On May 14, for example, Trump said his tariffs helped save the U.S. steel industry. Whether or not that’s true, many economists and industry organizations argue trade protectionism is actually hurting workers in a range of other areas, such as the solar power sector, civil aircraft and auto manufacturing.
So is the trade war-making Americans better off or worse? Political economists like me have been exploring this question since Trump’s trade war began about a year ago. The answer makes a big difference to the economic welfare of American workers. And, with the 2020 elections soon approaching, it may help determine whether Trump is able to remain in the Oval Office.
At first glance, the jobs data does look good for Trump’s argument.
The good news for Trump doesn’t stop there. Some of the biggest gainers over the last year are industries like fabricated metals, machinery and electronic instruments, all of which saw gains of 15,000 to almost 30,000 jobs over the past year. All those industries enjoy at least some protection from Trump’s tariffs.
Those numbers seem to support Trump’s rhetoric that tariffs are providing a vital shot in the arm of America’s ailing manufacturing sector. And they may even show why the U.S. economy continues to hum despite economist fears that a trade war would hurt growth.
Unfortunately, not all industries are enjoying the same success.
Of the 20 major manufacturing categories in the latest Bureau of Labor Statistics data, only six have grown faster during the trade war – which arguably began with the threat of widespread tariff increases in April of 2018 – than in previous years. The rest, which include chemicals, paper and textiles, either didn’t enjoy a boost or lost ground during the period.
And here is one lesson from the trade war. If Trump and his supporters want to claim that tariffs helped accelerate job creation in machinery and metals, then it follows that his policies should share some of the blame for the less encouraging performance of other sectors hurt by retaliation from other countries.
After Trump extended steel tariffs to the European Union, the EU hit America’s textiles industry. Canada targeted some paper products in retaliation for tariffs on steel and softwood lumber. And China, Trump’s primary antagonist, hit chemicals along with a large swath of other industries – with further retaliation on the way.
Nonetheless, the simple fact remains: The U.S. economy continues to add more jobs.
But this is only one part of the equation for how tariffs are affecting working Americans and their quality of life. What about wages, which account for 70% of an employee’s average compensation?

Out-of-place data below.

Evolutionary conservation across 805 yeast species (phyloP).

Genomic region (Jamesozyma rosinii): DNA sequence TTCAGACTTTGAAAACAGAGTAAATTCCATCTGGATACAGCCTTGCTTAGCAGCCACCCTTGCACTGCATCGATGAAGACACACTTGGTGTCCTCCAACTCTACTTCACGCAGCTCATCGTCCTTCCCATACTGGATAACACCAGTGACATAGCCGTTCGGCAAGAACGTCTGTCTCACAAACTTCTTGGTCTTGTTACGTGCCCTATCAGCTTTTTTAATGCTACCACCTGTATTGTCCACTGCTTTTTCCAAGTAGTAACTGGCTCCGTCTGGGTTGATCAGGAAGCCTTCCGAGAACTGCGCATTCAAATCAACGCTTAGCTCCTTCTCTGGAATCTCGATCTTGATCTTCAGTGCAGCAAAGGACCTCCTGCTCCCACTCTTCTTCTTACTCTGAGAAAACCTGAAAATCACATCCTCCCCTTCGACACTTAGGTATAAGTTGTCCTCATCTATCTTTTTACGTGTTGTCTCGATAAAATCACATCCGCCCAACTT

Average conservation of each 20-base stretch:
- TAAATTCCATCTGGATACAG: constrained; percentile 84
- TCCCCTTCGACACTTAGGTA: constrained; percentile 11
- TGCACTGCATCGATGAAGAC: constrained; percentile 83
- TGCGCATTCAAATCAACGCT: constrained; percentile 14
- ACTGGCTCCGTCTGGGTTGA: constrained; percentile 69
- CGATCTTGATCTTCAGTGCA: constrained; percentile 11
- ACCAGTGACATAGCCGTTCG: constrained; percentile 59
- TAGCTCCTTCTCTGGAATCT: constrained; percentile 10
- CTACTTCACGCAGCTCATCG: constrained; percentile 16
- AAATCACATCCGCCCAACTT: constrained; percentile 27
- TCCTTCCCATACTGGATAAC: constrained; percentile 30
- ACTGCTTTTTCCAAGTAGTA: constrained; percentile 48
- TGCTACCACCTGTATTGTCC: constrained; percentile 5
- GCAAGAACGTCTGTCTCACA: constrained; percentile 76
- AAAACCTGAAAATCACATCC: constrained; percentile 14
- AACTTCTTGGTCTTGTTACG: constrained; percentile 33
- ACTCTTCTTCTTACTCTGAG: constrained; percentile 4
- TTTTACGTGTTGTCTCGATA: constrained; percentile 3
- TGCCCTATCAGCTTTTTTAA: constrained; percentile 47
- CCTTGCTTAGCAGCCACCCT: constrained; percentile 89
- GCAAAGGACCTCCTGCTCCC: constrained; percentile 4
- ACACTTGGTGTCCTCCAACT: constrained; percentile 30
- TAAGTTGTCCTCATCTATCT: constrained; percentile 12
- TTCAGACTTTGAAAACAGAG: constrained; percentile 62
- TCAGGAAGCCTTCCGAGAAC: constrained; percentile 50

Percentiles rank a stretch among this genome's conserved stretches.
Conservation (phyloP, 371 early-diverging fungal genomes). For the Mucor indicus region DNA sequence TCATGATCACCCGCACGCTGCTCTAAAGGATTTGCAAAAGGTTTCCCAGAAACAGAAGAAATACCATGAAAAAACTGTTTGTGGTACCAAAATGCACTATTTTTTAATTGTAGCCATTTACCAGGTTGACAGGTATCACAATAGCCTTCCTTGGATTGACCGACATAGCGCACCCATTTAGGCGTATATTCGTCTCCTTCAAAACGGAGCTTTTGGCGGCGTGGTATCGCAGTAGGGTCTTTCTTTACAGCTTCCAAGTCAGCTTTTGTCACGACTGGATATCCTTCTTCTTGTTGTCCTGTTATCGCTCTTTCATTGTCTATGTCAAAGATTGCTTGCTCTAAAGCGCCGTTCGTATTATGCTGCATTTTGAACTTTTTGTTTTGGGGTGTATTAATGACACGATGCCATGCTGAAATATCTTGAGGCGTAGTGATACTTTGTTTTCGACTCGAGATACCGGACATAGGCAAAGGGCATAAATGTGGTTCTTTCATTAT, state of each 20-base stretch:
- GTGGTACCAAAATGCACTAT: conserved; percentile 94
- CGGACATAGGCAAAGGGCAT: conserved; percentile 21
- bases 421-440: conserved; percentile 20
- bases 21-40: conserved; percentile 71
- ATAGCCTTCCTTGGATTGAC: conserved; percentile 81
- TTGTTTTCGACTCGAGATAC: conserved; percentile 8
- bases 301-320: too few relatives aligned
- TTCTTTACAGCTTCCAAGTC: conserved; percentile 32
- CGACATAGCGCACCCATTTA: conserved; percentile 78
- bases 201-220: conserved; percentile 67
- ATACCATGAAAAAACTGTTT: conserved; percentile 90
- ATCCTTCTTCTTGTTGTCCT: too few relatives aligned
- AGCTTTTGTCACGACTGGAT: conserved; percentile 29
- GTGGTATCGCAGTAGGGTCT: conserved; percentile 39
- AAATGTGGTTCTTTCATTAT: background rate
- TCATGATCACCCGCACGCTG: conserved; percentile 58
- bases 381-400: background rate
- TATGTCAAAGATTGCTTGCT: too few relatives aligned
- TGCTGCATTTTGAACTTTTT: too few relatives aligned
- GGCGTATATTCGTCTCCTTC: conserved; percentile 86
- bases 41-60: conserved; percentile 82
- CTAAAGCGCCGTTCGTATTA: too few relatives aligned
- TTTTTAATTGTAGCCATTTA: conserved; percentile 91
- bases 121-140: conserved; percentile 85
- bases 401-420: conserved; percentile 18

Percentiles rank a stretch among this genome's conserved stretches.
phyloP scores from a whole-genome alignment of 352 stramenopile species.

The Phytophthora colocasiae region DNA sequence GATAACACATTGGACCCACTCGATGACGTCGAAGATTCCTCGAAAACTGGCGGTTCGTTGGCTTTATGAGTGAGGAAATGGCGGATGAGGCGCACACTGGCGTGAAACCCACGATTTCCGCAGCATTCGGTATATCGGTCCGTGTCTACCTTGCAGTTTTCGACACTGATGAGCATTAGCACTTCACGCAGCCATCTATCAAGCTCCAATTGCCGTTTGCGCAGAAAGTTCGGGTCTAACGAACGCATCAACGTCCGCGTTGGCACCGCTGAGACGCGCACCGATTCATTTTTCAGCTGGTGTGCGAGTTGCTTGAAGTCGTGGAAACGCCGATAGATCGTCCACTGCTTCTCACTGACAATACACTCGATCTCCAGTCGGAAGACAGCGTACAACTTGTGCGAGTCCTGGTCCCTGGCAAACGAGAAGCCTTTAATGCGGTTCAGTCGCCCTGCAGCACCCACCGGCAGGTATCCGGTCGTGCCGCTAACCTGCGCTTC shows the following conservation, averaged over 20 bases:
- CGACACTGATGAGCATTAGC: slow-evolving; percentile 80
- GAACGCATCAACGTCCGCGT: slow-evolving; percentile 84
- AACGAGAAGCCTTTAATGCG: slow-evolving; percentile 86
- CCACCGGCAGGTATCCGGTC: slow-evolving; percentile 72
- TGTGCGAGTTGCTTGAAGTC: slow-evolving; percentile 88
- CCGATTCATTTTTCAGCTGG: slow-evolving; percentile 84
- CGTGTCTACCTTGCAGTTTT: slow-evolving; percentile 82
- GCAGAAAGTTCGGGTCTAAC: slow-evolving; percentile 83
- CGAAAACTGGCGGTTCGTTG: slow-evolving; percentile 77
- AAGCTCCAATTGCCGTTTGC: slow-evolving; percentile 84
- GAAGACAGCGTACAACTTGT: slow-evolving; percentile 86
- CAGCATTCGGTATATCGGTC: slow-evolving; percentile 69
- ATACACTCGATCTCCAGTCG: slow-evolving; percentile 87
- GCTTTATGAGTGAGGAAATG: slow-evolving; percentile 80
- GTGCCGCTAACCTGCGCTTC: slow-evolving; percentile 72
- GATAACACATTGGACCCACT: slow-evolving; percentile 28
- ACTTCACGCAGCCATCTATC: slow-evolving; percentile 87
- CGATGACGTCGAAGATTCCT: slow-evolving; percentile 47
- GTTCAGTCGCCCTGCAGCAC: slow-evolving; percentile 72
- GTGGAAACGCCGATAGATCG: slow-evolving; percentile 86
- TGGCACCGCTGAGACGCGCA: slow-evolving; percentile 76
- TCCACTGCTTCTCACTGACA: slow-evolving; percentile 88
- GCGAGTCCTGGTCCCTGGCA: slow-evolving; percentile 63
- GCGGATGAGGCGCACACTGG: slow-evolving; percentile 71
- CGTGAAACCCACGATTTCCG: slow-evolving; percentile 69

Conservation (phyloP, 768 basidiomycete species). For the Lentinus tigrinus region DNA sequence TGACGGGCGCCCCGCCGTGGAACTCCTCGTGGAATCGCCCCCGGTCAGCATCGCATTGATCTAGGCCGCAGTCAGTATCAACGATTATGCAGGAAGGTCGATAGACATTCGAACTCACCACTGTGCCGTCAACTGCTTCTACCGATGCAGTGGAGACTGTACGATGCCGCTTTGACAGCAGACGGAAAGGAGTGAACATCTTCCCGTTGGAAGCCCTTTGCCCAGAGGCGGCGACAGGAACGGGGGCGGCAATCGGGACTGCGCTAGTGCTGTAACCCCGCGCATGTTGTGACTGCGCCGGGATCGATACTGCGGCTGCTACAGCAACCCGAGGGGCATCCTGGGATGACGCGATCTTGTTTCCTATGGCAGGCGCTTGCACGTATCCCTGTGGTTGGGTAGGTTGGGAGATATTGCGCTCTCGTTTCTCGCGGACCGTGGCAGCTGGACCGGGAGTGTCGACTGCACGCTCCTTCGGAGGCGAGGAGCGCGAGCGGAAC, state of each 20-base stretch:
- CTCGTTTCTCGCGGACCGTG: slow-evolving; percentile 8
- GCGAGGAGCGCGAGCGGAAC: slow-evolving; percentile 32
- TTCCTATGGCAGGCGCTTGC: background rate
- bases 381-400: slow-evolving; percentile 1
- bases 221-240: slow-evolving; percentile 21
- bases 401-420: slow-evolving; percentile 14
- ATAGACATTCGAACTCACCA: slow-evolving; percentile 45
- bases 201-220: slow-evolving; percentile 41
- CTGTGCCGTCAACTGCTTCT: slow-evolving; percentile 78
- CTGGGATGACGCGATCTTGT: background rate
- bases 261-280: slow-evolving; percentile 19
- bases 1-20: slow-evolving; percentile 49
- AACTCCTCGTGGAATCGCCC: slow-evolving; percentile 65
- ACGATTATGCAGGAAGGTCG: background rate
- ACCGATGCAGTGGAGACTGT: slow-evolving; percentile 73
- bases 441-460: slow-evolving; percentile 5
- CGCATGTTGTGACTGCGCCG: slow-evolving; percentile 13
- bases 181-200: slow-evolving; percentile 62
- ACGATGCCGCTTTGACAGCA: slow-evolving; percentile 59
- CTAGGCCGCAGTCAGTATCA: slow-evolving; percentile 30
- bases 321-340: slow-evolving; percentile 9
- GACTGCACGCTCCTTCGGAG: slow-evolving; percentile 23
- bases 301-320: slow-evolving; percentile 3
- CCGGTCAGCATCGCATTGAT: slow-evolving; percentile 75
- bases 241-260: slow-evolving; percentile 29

There’s less good news for Trump in this data.
The annual growth in seasonally adjusted hourly pay during the trade war averages out to around 3.2% across all private sector U.S. employees.
There are two important things to say about that 3.2%. First, it falls short of pre-Great Recession levels, when wage growth was typically a full point higher. Second, wage growth in manufacturing – the sector Trump has lavished the most attention on – actually lags behind the national average at just 2.3%.
Those wage numbers are good reason to hold our applause for Trump’s tariffs. Protected industries are adding jobs, but wages aren’t living up to expectations.
Looking for good news
The competing job numbers explain why the debate over Trump’s tariffs are full of confusing anecdotes – and why most anyone can find “good news” to support their favorite argument.
Americans have heard United Steel Workers thank Trump for helping bring over 1,000 jobsback to Birmingham, Alabama. They’ve also heard General Motors announce that it lost US$1 billion in 2018, partly because tariffs contributed to rising production costs, and that as many as 14,000 jobs are being cut.
A fuller picture of how well workers are doing requires looking beyond the jobs numbers at how much money they’re actually taking home – and how it’s affecting their living standards.
And none of this says anything about another crucial part of the equation: consumer prices. If the latest data from Goldman Sachs is on the money, things are about to get a whole lot worse for working-class Americans as the price tags attached to products affected by the trade war begin to rocket upward.
This is hardly good news for the average household.
Dr. Kucik's research addresses questions in international political economy. He is primarily interested in the politics of international law and organizations. His work looks at why countries enter into formal agreements and how those agreements shape member state behavior. Dr. Kucik also researches the sources of global market volatility and the political economy of conflict. He previously worked at City College of New York for three years where he served as the Director of the Masters in International Affairs program. Prior to that, Dr. Kucik was a postdoctoral fellow at Princeton University. He also spent three years as a Lecturer (Assistant Professor) at University College London. During that time, he was Director of International Public Policy. Dr. Kucik holds a PhD from Emory University ('10), MA from the University of Manchester ('05) and BA from NC State ('03).
This first appeared in The Conversation here.